In the exemplary embodiment, rotation axes of the pivots 105 a, 107 a, 109 a, and 111 a connecting the cylinder 101, the piston rod 104, the members 106 a, 108 a, and 110 a, and the handle 112 are substantially parallel to one another and are substantially perpendicular to the axis of the cylinder 101. This arrangement of the pivots 105 a, 107 a, 109 a, and 111 a results in substantially coplanar arrangement and movement of the members 106 a, 108 a, and 110 a as the piston 102 moves along the cylinder 101. Other suitable arrangements shall fall within the scope of the present disclosure or appended claims. The third member 110 a is arranged to transmit, between the handle 112 and the connected second ends of the first and second members 106 a and 108 a, a force generally directed toward the first end 116 of the cylinder 101 resulting from a force applied to the handle 112 and generally directed toward the first end 116 of the cylinder.

In the exemplary embodiment of FIGS. 1A-1F, the handle 112 is reciprocably movable in a direction substantially parallel to the cylinder 101 and is substantially constrained to linear reciprocating motion by guide rod 114. Guide rod 114 is connected to the handle 112 and reciprocably movable within the piston rod 104. Other suitable structures or arrangements may be employed for guiding substantially linear reciprocating movement of handle 112 in a direction substantially parallel to cylinder 101.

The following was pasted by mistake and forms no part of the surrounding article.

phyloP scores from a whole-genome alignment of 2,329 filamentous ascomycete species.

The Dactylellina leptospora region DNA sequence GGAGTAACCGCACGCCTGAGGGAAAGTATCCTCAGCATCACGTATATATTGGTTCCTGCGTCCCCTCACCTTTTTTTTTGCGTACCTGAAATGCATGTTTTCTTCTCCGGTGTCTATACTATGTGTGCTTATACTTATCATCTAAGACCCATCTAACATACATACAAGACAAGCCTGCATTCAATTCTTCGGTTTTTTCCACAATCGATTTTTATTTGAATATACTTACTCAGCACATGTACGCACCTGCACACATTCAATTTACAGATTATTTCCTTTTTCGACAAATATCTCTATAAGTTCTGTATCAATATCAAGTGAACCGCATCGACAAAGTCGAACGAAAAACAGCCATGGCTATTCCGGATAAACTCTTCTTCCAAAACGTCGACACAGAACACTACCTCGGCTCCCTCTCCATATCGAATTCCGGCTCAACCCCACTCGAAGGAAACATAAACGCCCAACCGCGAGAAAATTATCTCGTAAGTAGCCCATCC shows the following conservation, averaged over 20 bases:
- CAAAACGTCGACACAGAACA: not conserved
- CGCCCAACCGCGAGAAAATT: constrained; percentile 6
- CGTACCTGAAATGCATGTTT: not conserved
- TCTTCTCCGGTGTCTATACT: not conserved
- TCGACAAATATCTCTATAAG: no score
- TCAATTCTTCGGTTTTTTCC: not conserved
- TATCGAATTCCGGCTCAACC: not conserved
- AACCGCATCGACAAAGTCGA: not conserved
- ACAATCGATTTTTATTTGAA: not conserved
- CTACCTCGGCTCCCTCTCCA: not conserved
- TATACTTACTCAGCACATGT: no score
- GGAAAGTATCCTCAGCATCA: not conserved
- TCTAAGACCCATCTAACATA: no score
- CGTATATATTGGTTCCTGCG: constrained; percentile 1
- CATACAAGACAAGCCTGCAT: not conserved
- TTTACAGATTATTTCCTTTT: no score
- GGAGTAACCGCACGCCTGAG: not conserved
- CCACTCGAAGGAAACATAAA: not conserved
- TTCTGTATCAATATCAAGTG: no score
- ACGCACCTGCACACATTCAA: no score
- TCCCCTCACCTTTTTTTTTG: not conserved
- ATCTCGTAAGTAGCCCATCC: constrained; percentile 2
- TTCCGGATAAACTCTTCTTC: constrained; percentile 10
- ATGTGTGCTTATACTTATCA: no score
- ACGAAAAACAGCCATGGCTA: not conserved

The exemplary embodiment of FIGS. 1A-1F further comprises a second set of members 106 b, 108 b, and 110 b connected to the cylinder 101, piston rod 104, and each other at pivots 105 b, 107 b, 109 b, and 111 b in an arrangement similar to that of the members 106 a, 108 a, and 110 a and the pivots 105 a, 107 a, 109 a, and 111 a. In this example, the second set of members is arranged on the opposing side of cylinder 101 relative to the first set of members, resulting in substantially coplanar arrangement and movement of all six members as piston 102 moves along cylinder 101. Such a symmetric arrangement applies equivalent forces on pivots 107 a and 107 b and maintains a substantially axisymmetric load on piston rod 104, reducing the potential for bending the piston rod. In alternative embodiments, other positions for the second set of members may be employed, or additional sets of members similarly arranged with pivotable connections among themselves, cylinder 101, and piston rod 104 may be employed.

The operation of this exemplary pump is illustrated in the sequence of FIGS. 1A-1F. In FIG. 1A, the pump is shown at the beginning of a stroke, with the piston 102 at its furthest position from the first end 116 of cylinder 101 and the compression volume 11 at its maximum size. Any suitable inlet may be provided for allowing air to enter the compression volume. For example, a hole 118 in the side of cylinder 101 may be positioned to allow ambient air to enter the compression volume 11 when piston 102 is at the beginning of a stroke. Once the piston 102 passes the hole 118 during a pump stroke, the air trapped within the compression volume 11 is compressed by further movement of the piston 102 within cylinder 101. Other suitable structures or mechanisms may be employed for allowing entry of air into compression volume 101 at the beginning of a pump stroke. Examples may include: a check valve in the side or end of the cylinder; or a sliding o-ring or other suitable seal arranged for forming a seal during the downstroke and for permitting leakage during the upstroke. Air compressed during the pump stroke may exit the compression volume through outlet 120 at the first end 116 of cylinder 101. Any suitable structure or mechanism may be employed at outlet 120, including, e.g., a check valve in the cylinder or in the outlet 120, or a check valve in a fitting connected to the outlet 120.